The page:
This was a decent story overall, with some good action and John Barrowman making a more fulfilling return as Captain Jack Harkness – it’s left me eager for the next series, whenever that may be. Rating: 3.5/5.
I had to skim spoilers as I have only watched up to episode 3 of the first Jodie Whittaker series. Not that I don’t like her portrayal of the Doctor. I just felt the storylines were trying to be worthy- passing commentary on the fact that we (finally) have a female in the role. Please tell me, does the first season with Jodie improve, so catching up will be worth the effort?
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Given how divisive the current era is, it’s hard for me to judge how other people will like it – but honestly, the quality in Jodie’s first series is fairly consistent throughout so the first three episodes should give you an idea of whether you’ll like it or not. (Indeed, Rosa is one of the stronger episodes.)
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I agree with most of your thoughts are. I have grown sick of the constant negativity regarding this show online, and wonder how much has to do with sexist fans hating Jodie Whittaker.
It definitely does feel like a lifetime has gone by since the last season ended, and I was definitely well in the mood for this. It had me glued to the screen throughout, even during those “dull” politician scenes you mentioned. Chibnall definitely seemed to be aping the RTD style during this special, and certainly made up for the underwhelming clumsily-thrown-together piece of work that he did with the Daleks before in Resolution.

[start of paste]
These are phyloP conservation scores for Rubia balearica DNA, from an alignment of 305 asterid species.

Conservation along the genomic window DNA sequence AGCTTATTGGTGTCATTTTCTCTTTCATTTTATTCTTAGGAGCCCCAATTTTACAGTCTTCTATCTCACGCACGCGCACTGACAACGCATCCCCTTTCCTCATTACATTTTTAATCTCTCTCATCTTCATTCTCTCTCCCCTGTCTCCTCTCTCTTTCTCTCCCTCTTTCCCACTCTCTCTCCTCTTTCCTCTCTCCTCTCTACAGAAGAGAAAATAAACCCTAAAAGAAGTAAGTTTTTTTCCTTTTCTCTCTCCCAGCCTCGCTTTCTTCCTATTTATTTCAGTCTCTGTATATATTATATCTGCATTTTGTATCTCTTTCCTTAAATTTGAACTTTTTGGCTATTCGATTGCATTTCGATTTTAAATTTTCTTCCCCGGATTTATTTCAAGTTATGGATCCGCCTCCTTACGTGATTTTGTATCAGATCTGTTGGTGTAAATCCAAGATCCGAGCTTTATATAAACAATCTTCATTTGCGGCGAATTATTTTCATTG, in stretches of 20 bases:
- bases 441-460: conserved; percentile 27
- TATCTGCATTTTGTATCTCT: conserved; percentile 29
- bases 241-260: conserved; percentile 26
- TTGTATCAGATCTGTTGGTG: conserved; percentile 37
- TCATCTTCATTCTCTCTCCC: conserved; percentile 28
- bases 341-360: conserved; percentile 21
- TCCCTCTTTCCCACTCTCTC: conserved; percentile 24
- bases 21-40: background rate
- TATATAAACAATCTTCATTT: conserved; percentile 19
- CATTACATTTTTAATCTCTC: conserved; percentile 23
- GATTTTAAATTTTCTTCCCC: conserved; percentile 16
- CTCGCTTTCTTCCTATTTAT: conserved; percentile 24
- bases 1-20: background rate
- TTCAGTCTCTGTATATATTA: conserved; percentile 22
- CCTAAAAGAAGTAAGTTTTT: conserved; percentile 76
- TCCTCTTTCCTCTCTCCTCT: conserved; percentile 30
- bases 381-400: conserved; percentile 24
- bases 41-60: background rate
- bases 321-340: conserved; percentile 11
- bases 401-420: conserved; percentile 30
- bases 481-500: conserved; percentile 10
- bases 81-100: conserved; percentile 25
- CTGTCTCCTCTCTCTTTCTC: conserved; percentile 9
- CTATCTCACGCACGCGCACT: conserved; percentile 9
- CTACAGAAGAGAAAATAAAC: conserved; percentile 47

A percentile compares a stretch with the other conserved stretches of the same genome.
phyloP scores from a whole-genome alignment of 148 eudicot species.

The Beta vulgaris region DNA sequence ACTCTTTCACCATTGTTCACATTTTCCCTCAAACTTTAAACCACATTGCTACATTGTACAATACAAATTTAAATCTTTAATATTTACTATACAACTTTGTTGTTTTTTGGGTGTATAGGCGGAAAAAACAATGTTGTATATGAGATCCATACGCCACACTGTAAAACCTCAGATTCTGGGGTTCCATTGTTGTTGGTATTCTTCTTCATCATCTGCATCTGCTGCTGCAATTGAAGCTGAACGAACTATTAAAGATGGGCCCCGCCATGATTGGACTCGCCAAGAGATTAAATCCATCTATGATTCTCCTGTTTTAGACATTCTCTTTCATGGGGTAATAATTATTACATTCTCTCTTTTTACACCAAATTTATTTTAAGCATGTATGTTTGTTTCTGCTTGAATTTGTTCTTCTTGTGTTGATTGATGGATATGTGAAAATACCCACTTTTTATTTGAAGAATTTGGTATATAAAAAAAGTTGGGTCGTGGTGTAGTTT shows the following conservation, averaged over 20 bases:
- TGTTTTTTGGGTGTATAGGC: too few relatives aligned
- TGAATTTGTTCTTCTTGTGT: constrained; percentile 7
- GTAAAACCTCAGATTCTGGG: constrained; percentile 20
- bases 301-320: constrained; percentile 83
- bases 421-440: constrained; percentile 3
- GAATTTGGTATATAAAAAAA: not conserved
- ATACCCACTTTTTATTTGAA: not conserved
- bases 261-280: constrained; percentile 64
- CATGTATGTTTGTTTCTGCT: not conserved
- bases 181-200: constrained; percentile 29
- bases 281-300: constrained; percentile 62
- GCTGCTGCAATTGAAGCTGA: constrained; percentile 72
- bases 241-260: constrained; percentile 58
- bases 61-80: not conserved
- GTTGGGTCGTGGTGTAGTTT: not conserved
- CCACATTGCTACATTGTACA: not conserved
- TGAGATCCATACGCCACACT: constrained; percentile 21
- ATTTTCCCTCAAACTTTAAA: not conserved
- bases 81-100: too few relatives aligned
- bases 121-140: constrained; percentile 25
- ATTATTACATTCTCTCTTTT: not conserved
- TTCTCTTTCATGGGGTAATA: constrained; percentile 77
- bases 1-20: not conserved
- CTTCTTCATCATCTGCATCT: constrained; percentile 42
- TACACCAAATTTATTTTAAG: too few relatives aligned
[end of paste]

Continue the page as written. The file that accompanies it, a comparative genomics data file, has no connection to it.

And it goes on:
I predicted that Jack would break into the prison to rescue the Doctor, but wonder how many fans will be angry over the first female Doctor being saved by a man. Still, fights with the Daleks, Captain Jack back again, Jodie Whittaker’s Doctor being a big hero at the end instead of just bumbling her way into success after nearly ejecting her companions into space like in Resolution. What’s not to like?
Frankly I was just so relieved they didn’t confirm the Timeless Child backstory as being anything other than the Master’s lies and manipulation that I probably would have forgiven anything else. And thankfully the Doctor seems to have stopped fucking around with Daleks to make sure they cause as much harm and death as possible (see “Victory of the Daleks,” “Into the Dalek”) and left that up to us humans.